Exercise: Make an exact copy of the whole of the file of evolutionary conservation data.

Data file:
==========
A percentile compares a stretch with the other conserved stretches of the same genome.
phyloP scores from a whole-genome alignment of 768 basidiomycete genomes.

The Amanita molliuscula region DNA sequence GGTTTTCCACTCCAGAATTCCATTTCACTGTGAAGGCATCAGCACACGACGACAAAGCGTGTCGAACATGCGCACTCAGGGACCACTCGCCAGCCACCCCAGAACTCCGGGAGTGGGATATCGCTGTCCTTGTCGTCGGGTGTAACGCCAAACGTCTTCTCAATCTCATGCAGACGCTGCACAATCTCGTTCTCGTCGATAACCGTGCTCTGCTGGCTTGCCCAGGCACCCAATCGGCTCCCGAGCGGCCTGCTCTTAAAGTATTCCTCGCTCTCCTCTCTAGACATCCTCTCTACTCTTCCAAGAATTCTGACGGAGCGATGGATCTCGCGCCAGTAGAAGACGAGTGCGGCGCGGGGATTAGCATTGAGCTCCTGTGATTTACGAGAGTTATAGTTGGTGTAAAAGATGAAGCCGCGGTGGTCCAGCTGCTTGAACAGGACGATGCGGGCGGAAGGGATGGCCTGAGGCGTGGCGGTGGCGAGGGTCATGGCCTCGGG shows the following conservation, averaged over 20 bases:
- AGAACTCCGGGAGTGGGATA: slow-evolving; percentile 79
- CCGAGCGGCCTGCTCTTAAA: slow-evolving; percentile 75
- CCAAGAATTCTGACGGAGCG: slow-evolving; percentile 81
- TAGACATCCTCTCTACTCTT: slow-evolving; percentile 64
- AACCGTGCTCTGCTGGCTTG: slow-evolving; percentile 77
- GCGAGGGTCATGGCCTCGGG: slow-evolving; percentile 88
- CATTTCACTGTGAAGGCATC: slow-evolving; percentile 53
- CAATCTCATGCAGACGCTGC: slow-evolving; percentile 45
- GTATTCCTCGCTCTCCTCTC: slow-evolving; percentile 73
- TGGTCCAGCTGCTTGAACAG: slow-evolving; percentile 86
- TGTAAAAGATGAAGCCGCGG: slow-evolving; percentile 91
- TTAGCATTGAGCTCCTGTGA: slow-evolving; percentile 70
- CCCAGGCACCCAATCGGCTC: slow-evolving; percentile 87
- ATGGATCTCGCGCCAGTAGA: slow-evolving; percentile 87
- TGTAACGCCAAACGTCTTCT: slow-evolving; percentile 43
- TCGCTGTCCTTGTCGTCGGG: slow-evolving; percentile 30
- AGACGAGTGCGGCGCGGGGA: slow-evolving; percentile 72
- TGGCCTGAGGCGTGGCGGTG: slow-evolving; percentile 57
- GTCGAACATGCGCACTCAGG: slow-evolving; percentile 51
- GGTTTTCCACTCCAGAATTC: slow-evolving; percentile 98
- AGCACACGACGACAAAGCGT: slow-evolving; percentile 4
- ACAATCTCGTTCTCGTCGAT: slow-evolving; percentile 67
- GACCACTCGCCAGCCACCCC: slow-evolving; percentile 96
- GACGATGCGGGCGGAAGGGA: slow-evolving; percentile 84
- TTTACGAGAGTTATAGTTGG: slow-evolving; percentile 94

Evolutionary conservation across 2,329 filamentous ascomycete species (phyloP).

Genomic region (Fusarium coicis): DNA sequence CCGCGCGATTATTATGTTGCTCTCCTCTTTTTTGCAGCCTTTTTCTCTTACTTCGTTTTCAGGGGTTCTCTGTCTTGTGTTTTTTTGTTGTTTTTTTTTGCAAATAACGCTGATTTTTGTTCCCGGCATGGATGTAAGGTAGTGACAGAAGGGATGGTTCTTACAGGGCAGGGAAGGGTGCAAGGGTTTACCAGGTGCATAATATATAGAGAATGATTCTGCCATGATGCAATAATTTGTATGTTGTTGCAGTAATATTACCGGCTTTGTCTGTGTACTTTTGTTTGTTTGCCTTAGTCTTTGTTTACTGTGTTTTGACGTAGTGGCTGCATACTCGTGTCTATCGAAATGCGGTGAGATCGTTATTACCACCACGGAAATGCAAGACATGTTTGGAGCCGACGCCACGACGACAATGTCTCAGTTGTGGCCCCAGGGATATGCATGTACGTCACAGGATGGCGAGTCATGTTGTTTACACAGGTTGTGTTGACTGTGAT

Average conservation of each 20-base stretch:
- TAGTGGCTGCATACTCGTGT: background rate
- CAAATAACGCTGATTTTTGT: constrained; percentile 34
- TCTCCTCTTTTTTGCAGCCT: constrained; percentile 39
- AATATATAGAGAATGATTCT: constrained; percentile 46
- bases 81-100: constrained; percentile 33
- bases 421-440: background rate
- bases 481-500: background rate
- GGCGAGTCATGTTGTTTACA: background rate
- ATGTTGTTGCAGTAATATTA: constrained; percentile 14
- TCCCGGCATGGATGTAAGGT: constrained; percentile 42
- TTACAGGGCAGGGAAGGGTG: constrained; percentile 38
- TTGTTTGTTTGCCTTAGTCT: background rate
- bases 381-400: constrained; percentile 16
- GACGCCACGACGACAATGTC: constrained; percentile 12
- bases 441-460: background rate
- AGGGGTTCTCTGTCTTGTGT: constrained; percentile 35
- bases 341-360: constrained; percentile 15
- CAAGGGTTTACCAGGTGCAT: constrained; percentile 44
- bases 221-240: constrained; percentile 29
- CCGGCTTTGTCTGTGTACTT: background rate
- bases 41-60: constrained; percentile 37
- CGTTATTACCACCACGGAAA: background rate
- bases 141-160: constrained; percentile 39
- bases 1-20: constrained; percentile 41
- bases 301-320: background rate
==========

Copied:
A percentile compares a stretch with the other conserved stretches of the same genome.
phyloP scores from a whole-genome alignment of 768 basidiomycete genomes.

The Amanita molliuscula region DNA sequence GGTTTTCCACTCCAGAATTCCATTTCACTGTGAAGGCATCAGCACACGACGACAAAGCGTGTCGAACATGCGCACTCAGGGACCACTCGCCAGCCACCCCAGAACTCCGGGAGTGGGATATCGCTGTCCTTGTCGTCGGGTGTAACGCCAAACGTCTTCTCAATCTCATGCAGACGCTGCACAATCTCGTTCTCGTCGATAACCGTGCTCTGCTGGCTTGCCCAGGCACCCAATCGGCTCCCGAGCGGCCTGCTCTTAAAGTATTCCTCGCTCTCCTCTCTAGACATCCTCTCTACTCTTCCAAGAATTCTGACGGAGCGATGGATCTCGCGCCAGTAGAAGACGAGTGCGGCGCGGGGATTAGCATTGAGCTCCTGTGATTTACGAGAGTTATAGTTGGTGTAAAAGATGAAGCCGCGGTGGTCCAGCTGCTTGAACAGGACGATGCGGGCGGAAGGGATGGCCTGAGGCGTGGCGGTGGCGAGGGTCATGGCCTCGGG shows the following conservation, averaged over 20 bases:
- AGAACTCCGGGAGTGGGATA: slow-evolving; percentile 79
- CCGAGCGGCCTGCTCTTAAA: slow-evolving; percentile 75
- CCAAGAATTCTGACGGAGCG: slow-evolving; percentile 81
- TAGACATCCTCTCTACTCTT: slow-evolving; percentile 64
- AACCGTGCTCTGCTGGCTTG: slow-evolving; percentile 77
- GCGAGGGTCATGGCCTCGGG: slow-evolving; percentile 88
- CATTTCACTGTGAAGGCATC: slow-evolving; percentile 53
- CAATCTCATGCAGACGCTGC: slow-evolving; percentile 45
- GTATTCCTCGCTCTCCTCTC: slow-evolving; percentile 73
- TGGTCCAGCTGCTTGAACAG: slow-evolving; percentile 86
- TGTAAAAGATGAAGCCGCGG: slow-evolving; percentile 91
- TTAGCATTGAGCTCCTGTGA: slow-evolving; percentile 70
- CCCAGGCACCCAATCGGCTC: slow-evolving; percentile 87
- ATGGATCTCGCGCCAGTAGA: slow-evolving; percentile 87
- TGTAACGCCAAACGTCTTCT: slow-evolving; percentile 43
- TCGCTGTCCTTGTCGTCGGG: slow-evolving; percentile 30
- AGACGAGTGCGGCGCGGGGA: slow-evolving; percentile 72
- TGGCCTGAGGCGTGGCGGTG: slow-evolving; percentile 57
- GTCGAACATGCGCACTCAGG: slow-evolving; percentile 51
- GGTTTTCCACTCCAGAATTC: slow-evolving; percentile 98
- AGCACACGACGACAAAGCGT: slow-evolving; percentile 4
- ACAATCTCGTTCTCGTCGAT: slow-evolving; percentile 67
- GACCACTCGCCAGCCACCCC: slow-evolving; percentile 96
- GACGATGCGGGCGGAAGGGA: slow-evolving; percentile 84
- TTTACGAGAGTTATAGTTGG: slow-evolving; percentile 94

Evolutionary conservation across 2,329 filamentous ascomycete species (phyloP).

Genomic region (Fusarium coicis): DNA sequence CCGCGCGATTATTATGTTGCTCTCCTCTTTTTTGCAGCCTTTTTCTCTTACTTCGTTTTCAGGGGTTCTCTGTCTTGTGTTTTTTTGTTGTTTTTTTTTGCAAATAACGCTGATTTTTGTTCCCGGCATGGATGTAAGGTAGTGACAGAAGGGATGGTTCTTACAGGGCAGGGAAGGGTGCAAGGGTTTACCAGGTGCATAATATATAGAGAATGATTCTGCCATGATGCAATAATTTGTATGTTGTTGCAGTAATATTACCGGCTTTGTCTGTGTACTTTTGTTTGTTTGCCTTAGTCTTTGTTTACTGTGTTTTGACGTAGTGGCTGCATACTCGTGTCTATCGAAATGCGGTGAGATCGTTATTACCACCACGGAAATGCAAGACATGTTTGGAGCCGACGCCACGACGACAATGTCTCAGTTGTGGCCCCAGGGATATGCATGTACGTCACAGGATGGCGAGTCATGTTGTTTACACAGGTTGTGTTGACTGTGAT

Average conservation of each 20-base stretch:
- TAGTGGCTGCATACTCGTGT: background rate
- CAAATAACGCTGATTTTTGT: constrained; percentile 34
- TCTCCTCTTTTTTGCAGCCT: constrained; percentile 39
- AATATATAGAGAATGATTCT: constrained; percentile 46
- bases 81-100: constrained; percentile 33
- bases 421-440: background rate
- bases 481-500: background rate
- GGCGAGTCATGTTGTTTACA: background rate
- ATGTTGTTGCAGTAATATTA: constrained; percentile 14
- TCCCGGCATGGATGTAAGGT: constrained; percentile 42
- TTACAGGGCAGGGAAGGGTG: constrained; percentile 38
- TTGTTTGTTTGCCTTAGTCT: background rate
- bases 381-400: constrained; percentile 16
- GACGCCACGACGACAATGTC: constrained; percentile 12
- bases 441-460: background rate
- AGGGGTTCTCTGTCTTGTGT: constrained; percentile 35
- bases 341-360: constrained; percentile 15
- CAAGGGTTTACCAGGTGCAT: constrained; percentile 44
- bases 221-240: constrained; percentile 29
- CCGGCTTTGTCTGTGTACTT: background rate
- bases 41-60: constrained; percentile 37
- CGTTATTACCACCACGGAAA: background rate
- bases 141-160: constrained; percentile 39
- bases 1-20: constrained; percentile 41
- bases 301-320: background rate